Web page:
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For a underdetermined system $Ax=b$, $A$ is a binary matrix, for example: $$A=\left[\begin{matrix}1&1&0&0\\1&0&1&0\\1&0&1&1\end{matrix}\right],$$ and $x=[x_1, x_2, x_3, x_4]^T$.

Let $x'=[x_1', x_2', x_3']^T$, where $x_1' = x_1 + x_2$, $x_2' = x_1 + x_3$ and $x_3'=x_4$; the $$A'=\left[\begin{matrix}1&0&0\\0&1&0\\0&1&1\end{matrix}\right].$$ It can be found that $A'x'=b$ is a determined system , and $A'x' = Ax = b$ for all $x \in \mathbb{R}^4 $.

My question is how to find $x'$ that $$ \begin{aligned} & \min \sum_{i<j} |term(x_i') \cap term(x_j')| \\ s.t. \quad & A'x'= Ax, x=[x_1, x_2, ..., x_n]^T \\ & A \text{ and } A' \text{ are two binary matrices} \\ & x_i' \text{ is the sum of subset of } \{x_1, x_2, ..., x_n\} \\ & A'x'=b \text{ is a determined system} \end{aligned} $$ $x'_i$ is the sum of subset of $\{x_1, x_2, ..., x_n\}$, thus $term(x'_i)$ is that subset (i.e. terms for addition).

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  • $\begingroup$ What do you mean by "find $x'$ with the given binary matrix $A$"? $\endgroup$
    – levap
    Dec 13, 2015 at 9:30
  • $\begingroup$ I have modified the question, please refer to it. $\endgroup$
    – windy
    Dec 13, 2015 at 11:49
  • $\begingroup$ This question is missing some information. What do you mean by $A'x' = b$ is equivalent to $Ax = b$? What is $term(x_i')$? Your definition of $x'$ is not clear and does not seem to make sense in your example. $\endgroup$
    – Calle
    Dec 13, 2015 at 13:24
  • $\begingroup$ There is a related question, which, in my opinion, is much clearer, maybe you will be interested. Please refer to link $\endgroup$
    – windy
    Dec 14, 2015 at 19:42

1 Answer 1

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I am not sure whether you are going to solve the system on ordinary $\mathbb{R}^n$ with usual rules of addition and multiplication (Case A), or on the two-element Boolean algebra i.e. $\{0,1\}^n$ with Boolean arithmetic (Case B), so here I study both cases. My conclusion (roughly stated) is "In the case B, the only way to meet the requirement is a trivial one (or its permutation), while we may be able to improve more in the Case A."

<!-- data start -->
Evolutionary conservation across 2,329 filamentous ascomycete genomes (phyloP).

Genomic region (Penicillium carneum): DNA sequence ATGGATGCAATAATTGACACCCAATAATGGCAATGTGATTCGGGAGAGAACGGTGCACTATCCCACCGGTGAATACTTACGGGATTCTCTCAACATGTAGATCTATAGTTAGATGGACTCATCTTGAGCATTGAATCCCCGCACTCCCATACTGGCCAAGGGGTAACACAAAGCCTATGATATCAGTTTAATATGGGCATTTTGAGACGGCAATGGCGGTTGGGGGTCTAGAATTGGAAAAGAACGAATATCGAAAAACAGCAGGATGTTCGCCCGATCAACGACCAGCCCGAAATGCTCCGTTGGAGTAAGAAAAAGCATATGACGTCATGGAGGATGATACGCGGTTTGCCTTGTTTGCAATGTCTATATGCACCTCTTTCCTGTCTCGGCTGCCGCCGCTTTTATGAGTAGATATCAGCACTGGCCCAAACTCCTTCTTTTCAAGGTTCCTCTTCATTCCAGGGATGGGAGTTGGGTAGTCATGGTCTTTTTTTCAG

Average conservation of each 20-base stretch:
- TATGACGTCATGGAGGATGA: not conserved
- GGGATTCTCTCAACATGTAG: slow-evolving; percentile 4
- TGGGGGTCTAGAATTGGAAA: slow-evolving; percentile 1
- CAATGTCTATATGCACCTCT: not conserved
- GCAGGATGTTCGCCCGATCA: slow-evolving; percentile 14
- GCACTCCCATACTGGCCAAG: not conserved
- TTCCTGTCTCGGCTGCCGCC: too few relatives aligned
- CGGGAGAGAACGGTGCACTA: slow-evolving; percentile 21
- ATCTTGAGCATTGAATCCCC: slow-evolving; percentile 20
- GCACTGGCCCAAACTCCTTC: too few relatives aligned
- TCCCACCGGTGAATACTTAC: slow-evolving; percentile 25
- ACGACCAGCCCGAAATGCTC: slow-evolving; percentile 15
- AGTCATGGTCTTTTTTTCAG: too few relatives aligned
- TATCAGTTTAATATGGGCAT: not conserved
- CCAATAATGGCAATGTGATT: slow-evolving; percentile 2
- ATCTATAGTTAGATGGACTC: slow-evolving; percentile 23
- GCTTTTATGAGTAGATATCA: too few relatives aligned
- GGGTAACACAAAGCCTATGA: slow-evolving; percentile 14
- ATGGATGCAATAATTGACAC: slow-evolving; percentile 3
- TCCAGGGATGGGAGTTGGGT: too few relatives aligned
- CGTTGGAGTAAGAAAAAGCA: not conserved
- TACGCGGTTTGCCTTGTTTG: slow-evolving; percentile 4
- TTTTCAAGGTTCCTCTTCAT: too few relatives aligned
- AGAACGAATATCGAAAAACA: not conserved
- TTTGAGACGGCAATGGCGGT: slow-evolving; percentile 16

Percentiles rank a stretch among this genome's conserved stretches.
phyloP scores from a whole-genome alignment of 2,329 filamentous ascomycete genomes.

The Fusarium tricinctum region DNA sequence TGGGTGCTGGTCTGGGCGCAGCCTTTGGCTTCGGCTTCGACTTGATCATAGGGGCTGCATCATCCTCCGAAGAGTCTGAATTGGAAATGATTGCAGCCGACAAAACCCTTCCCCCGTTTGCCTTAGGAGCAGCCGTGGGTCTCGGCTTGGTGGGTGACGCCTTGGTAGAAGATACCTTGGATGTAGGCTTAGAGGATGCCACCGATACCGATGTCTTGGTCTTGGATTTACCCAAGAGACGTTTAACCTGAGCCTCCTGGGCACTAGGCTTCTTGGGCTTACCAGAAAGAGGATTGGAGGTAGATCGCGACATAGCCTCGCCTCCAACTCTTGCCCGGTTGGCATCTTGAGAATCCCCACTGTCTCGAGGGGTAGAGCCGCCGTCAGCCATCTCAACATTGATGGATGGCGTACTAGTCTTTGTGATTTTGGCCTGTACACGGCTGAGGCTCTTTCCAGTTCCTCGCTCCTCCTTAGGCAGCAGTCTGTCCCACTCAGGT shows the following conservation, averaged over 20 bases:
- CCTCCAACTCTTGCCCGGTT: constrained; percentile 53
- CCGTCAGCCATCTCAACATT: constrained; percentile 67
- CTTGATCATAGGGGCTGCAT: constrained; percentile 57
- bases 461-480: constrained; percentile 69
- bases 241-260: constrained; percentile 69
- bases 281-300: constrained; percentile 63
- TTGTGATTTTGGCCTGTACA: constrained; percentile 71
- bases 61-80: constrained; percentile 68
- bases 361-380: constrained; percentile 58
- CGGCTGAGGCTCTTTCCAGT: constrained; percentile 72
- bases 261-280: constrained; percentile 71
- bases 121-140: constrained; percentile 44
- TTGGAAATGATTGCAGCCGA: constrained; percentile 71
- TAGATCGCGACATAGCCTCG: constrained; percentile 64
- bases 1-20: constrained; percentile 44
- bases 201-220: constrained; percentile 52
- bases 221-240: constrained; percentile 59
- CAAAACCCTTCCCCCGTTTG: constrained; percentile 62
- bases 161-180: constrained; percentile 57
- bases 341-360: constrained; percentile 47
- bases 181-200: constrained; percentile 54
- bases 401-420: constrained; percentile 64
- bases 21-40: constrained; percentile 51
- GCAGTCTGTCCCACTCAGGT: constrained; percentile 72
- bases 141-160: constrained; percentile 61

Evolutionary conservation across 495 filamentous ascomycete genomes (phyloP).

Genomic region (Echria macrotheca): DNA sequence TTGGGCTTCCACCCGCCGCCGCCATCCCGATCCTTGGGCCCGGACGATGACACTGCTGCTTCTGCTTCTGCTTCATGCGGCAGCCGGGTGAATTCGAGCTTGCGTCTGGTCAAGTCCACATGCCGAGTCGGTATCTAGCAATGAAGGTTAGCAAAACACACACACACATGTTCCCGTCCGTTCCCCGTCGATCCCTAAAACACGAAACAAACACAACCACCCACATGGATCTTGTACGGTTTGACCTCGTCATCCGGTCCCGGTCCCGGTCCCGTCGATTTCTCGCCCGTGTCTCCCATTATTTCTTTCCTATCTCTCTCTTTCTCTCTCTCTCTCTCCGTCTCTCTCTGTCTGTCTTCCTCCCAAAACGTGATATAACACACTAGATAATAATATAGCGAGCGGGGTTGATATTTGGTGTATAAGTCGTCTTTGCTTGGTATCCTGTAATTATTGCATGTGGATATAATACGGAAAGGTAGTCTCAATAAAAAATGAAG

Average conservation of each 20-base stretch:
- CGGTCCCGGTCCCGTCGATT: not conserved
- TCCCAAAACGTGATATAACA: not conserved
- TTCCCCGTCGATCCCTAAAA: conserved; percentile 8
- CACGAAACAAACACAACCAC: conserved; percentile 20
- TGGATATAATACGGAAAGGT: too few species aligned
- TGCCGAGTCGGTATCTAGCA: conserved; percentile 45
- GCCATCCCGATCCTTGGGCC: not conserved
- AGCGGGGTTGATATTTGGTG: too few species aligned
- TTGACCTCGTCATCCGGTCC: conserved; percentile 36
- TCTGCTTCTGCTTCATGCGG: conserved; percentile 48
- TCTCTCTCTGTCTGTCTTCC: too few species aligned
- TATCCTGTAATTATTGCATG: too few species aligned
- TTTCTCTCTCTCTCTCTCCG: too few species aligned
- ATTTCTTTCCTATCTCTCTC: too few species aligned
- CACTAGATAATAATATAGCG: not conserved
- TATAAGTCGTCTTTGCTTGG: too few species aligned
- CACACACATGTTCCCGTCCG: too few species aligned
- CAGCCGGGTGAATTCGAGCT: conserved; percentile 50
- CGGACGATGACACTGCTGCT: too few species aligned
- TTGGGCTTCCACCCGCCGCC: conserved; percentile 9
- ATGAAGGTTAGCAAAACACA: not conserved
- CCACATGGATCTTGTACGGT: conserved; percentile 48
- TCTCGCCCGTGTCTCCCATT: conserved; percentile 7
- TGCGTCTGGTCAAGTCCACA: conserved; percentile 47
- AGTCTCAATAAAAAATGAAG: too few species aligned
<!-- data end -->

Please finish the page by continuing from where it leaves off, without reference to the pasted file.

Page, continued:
If my understanding is correct, you are asking how to find an invertible matrix $A^{\prime}\in X^{m\times m}$ ($X=\mathbb{R}$ for the Case A, or $X=\{0,1\}$ for the Case B) and a binary matrix $B\in X^{n\times m}$ such that $A^{\prime}B=A$, for a given undetermined linear system $Ax=b$, where $x\in X^n$ and $A\in X^{n\times m}\ (n>m)$. In addition, the first requirement to minimize the overlap in the use of $x_i$ in constructing $x_i^{\prime}$ (clearer definition will be given below) makes the problem somewhat nontrivial.

First, notice that if we set $A^{\prime}$ to be a permutation matrix (which is obviously invertible), we can easily construct a binary matrix $B$ by $B=A^{\prime T}A$. However, a permutation of rows does not change the number of occurences of $1$ for each column. It means that a permutation does not change the following quantity (whom we would like to minimize, to my understanding) either:$$n(B):=\sum_{i<j}g_i\cdot g_j=\sum_{i=1}^n\frac{||h_i||_1(||h_i||_1-1)}{2};$$ where $g_i\ (i=1,2,\cdots,m)$ is the $i$th row vector of $B$, $||h_i||_1\ (i=1,2,\cdots,n)$ is 1-norm (sum of the elements in this case) of the $i$th column vector of $B$, and $\cdot$ denotes a usual inner product. Unfortunately, in the Case B, it is known that permutation matrices are the only matrices which have inverses (see e.g. Section 4 of K. H. Kim and F. W. Roush, Linear Algebra and its Applications 22, 247 (1978) for some known results about an inverse of Boolean matrix) and therefore we cannot decrease $n(B)$ any further. Note that the example you provided, if defined on a two-element Boolean algebra, violates the requirement that $A^{\prime}x^{\prime}=b$ be determined (Consider e.g. $b=(0,1,1)^T$).